Cameron Jordan has mentioned that it is hard for him when he has to take a couple of plays off. Do you think that that is a form of leadership in and of itself?
“Absolutely. One of his traits that’s exceptional is that he has some staying power. He is in good shape. He’s always been a player that can play more snaps than his peers. It is hard to play on the defensive front on every snap. He is one of those guys that will play a high snap total each week.”

You mentioned that the punt returns would be difficult in Cleveland with the fans wearing brown. Do you get excited about having a matchup like that, having so many factors to deal with?
“Absolutely. When you go there, it could be hot and humid. We could have rain. We are going to play unless there’s lightning. Taking a young team somewhere different (helps). I always like playing some outdoor road games when they come up. You get to learn a bit about your team.”

New Orleans Saints Running Back Adrian Peterson
2017 Training Camp Presented by Verizon
Saturday, August 5, 2017

You picked the right day to not practice today right?
“That was the first thing I thought when I came out here. If there is a day, this might be the day. It was pretty humid today, but guys put some good work in and rode through it.”

Sean Payton says with veteran players you don’t have to see it every day, but you have to see it. Do you need to see it every day or how do you gauge where you are through a week?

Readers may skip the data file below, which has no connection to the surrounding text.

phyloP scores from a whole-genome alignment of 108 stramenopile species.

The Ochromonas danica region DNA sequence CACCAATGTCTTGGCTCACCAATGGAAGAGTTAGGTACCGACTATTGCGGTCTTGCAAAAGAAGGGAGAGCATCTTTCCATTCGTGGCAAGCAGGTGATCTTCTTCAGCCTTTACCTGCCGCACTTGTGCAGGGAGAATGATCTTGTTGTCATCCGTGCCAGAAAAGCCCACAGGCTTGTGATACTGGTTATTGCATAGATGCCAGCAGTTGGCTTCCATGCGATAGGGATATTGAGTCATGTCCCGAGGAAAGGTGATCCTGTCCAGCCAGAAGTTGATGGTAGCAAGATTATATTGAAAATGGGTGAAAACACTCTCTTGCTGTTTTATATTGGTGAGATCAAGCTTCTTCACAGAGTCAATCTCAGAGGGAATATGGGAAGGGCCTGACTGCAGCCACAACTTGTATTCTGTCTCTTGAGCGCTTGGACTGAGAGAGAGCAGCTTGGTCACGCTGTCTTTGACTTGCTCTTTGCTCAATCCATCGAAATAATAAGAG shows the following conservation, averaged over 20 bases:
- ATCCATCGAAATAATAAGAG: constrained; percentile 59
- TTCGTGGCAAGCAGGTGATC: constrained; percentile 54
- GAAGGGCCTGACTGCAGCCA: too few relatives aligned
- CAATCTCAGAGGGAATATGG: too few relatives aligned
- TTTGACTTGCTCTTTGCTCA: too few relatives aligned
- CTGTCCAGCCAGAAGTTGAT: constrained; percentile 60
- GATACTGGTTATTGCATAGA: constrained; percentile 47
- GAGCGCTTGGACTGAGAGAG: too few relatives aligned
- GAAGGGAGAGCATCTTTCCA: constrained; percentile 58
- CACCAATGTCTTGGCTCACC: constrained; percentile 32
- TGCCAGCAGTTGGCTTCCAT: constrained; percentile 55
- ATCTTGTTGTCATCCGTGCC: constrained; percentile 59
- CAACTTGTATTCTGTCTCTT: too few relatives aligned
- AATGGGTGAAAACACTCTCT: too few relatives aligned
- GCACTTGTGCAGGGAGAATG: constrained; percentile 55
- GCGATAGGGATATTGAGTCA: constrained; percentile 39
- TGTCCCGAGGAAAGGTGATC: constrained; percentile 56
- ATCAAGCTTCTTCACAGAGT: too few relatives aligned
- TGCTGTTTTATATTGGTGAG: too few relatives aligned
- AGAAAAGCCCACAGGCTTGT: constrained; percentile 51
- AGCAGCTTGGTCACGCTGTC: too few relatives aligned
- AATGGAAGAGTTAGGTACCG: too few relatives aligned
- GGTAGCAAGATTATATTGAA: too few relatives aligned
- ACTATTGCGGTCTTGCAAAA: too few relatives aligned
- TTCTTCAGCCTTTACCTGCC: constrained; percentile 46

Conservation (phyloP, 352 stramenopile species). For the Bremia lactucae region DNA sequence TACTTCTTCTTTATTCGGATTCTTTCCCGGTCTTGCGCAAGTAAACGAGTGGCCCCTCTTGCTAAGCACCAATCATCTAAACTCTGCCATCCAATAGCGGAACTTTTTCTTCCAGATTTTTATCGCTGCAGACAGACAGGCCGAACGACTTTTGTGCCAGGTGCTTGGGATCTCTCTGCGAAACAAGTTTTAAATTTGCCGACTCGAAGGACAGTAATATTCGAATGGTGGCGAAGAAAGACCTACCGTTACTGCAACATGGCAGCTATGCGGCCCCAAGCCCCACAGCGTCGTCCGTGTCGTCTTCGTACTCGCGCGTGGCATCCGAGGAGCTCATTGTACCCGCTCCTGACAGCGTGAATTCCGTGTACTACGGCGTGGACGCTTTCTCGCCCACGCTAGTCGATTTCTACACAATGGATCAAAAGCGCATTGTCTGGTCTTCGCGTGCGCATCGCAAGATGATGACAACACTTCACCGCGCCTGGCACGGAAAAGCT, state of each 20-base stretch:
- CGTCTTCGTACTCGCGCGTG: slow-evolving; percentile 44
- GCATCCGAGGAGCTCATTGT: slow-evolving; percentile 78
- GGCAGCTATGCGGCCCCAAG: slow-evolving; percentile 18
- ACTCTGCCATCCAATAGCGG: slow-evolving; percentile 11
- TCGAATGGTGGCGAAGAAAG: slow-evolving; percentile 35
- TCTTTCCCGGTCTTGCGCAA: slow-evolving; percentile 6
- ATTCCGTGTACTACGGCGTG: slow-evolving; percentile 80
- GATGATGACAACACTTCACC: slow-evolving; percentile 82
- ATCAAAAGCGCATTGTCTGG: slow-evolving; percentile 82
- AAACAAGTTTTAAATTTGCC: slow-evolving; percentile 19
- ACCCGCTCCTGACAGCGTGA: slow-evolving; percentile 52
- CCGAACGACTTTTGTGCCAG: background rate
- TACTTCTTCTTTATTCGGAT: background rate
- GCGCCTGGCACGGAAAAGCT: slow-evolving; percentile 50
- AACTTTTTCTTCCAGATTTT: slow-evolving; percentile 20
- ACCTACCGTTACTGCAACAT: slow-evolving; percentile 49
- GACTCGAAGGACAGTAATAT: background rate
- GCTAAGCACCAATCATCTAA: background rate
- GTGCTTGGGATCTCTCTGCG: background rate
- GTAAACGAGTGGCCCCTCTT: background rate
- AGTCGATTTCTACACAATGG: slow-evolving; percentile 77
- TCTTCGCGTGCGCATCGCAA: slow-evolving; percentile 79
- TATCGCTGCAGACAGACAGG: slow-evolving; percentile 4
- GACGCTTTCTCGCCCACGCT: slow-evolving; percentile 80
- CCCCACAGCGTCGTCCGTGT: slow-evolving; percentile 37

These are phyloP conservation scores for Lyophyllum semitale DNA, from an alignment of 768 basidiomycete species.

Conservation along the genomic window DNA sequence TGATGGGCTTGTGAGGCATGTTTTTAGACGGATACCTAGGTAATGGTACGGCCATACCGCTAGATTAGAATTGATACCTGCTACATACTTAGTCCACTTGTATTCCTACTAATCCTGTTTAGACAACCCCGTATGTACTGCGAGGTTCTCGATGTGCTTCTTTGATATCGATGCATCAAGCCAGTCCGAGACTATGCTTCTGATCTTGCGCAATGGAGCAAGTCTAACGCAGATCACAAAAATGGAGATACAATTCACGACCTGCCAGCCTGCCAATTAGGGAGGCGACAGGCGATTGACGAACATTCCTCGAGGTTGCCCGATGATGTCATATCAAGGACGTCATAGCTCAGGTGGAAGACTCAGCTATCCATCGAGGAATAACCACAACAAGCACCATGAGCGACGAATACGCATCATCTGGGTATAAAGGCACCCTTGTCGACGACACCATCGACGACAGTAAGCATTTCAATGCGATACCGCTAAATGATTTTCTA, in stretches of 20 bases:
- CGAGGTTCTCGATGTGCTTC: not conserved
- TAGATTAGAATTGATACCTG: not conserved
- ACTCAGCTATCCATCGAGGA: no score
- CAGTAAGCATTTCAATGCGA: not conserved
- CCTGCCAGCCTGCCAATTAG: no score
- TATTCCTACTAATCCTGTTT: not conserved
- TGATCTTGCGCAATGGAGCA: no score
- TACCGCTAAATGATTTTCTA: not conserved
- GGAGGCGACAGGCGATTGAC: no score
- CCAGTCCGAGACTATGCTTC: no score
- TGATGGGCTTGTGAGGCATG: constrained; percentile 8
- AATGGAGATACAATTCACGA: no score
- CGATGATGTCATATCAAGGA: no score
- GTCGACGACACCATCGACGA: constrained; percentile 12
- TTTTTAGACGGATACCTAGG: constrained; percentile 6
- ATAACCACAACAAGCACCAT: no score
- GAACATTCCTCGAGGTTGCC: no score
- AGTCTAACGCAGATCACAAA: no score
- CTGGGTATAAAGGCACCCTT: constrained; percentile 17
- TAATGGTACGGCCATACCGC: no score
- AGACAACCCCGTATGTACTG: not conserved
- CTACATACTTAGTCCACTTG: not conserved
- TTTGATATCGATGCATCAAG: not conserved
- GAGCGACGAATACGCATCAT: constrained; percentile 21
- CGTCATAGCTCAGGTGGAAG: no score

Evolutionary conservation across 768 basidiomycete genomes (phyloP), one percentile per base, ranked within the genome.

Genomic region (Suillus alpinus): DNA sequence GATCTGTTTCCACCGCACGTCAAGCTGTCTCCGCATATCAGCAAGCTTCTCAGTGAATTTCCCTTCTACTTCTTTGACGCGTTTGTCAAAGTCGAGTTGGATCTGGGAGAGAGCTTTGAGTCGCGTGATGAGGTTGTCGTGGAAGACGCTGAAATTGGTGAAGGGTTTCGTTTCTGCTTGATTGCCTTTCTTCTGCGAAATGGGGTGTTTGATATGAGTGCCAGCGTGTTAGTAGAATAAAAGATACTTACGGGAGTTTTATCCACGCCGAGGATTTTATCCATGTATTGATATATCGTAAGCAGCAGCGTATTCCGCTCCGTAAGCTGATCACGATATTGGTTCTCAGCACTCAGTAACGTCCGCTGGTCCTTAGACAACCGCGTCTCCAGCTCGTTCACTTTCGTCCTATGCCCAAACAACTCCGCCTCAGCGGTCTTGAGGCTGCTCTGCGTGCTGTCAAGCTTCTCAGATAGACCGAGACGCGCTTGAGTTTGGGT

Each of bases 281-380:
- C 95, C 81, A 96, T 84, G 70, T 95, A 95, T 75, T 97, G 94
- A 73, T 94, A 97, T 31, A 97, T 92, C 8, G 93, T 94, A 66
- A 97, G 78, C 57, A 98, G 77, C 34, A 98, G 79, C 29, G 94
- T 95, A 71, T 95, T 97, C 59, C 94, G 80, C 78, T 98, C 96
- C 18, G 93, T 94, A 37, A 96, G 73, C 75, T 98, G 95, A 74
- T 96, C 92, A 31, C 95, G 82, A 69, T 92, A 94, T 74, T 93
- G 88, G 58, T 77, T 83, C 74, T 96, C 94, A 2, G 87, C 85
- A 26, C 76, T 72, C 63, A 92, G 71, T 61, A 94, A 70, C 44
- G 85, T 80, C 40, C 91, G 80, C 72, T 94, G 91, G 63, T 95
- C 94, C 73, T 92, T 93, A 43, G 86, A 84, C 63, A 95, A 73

“Even on these off days, you still take advantage of it mentally, staying in tune and preparing as well. I was up pretty late last night going over the two-minute offense, knowing that I wasn’t going to be a part of it. Today, I was able to come out and get some good recovery for my body, which is huge for me.”

You didn’t seem to have too many questions about where you would be in pads, but how do you feel? Are you where you want to be?
“I’m healthy without a doubt. I’m not exactly where I want to be, but I’m working towards that and I’m working extremely hard. In my mind, it’s just each day working on the little things that will make you better. That’s been my main focus throughout this grind and this training camp.”

Where exactly do you want to be?
“It is a combination of stuff. Having my legs underneath me and learning so much for the new offense and the new system. It is really a combination of those two things. Taking care of my body as well, but basically those two things.”

Do you need a preseason game to know exactly where you are or you already know where you are?
“Not when it comes to the physical part of it. I don’t think that’s going to be an issue. It is more the mental aspect of it because Drew Brees is a general back there and he talks so fast when he calls plays. That’s more so what I mean just locking in and that’s normal when you come into a new system. I’m just taking advantage of looking at the playbook and making sure I’ll be prepared when my number is called.”

Do you find yourself more eager to play in a preseason game that usual?